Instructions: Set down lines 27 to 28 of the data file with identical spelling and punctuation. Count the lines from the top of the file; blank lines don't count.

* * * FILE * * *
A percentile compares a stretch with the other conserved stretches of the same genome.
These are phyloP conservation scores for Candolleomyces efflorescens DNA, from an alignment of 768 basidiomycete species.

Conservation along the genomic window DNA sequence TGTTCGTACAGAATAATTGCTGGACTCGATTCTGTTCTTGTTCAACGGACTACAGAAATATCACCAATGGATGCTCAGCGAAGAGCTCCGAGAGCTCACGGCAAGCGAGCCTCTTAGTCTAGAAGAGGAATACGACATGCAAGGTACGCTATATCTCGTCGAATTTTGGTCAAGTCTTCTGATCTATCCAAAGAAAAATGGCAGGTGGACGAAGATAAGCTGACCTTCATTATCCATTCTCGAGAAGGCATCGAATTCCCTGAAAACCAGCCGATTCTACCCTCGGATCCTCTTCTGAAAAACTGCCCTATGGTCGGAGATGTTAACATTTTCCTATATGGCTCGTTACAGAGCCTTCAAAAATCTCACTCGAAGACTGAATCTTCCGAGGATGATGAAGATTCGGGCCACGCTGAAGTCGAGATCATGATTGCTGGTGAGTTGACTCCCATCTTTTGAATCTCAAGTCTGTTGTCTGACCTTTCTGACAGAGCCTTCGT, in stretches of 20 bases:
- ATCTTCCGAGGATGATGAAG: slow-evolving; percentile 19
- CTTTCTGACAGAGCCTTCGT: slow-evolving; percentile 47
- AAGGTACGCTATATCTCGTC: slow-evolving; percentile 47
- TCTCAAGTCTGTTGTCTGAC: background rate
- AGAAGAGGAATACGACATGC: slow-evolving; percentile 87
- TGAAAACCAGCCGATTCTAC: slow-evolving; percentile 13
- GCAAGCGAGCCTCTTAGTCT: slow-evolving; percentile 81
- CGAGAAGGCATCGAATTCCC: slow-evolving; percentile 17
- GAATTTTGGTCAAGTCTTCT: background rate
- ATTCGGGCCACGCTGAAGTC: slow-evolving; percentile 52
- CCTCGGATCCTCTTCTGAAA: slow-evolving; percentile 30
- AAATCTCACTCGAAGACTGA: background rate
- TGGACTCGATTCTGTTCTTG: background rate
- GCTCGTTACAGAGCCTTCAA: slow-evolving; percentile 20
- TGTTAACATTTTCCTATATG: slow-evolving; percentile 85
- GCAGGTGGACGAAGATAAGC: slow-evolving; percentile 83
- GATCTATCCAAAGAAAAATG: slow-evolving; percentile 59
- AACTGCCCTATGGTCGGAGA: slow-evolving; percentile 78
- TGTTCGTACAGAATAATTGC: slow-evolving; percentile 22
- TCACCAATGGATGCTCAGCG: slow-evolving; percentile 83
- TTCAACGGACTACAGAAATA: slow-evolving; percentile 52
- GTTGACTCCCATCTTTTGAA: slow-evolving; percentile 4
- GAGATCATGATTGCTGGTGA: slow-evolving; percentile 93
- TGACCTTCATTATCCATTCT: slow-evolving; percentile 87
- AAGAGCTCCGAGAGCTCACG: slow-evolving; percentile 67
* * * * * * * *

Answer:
- TGACCTTCATTATCCATTCT: slow-evolving; percentile 87
- AAGAGCTCCGAGAGCTCACG: slow-evolving; percentile 67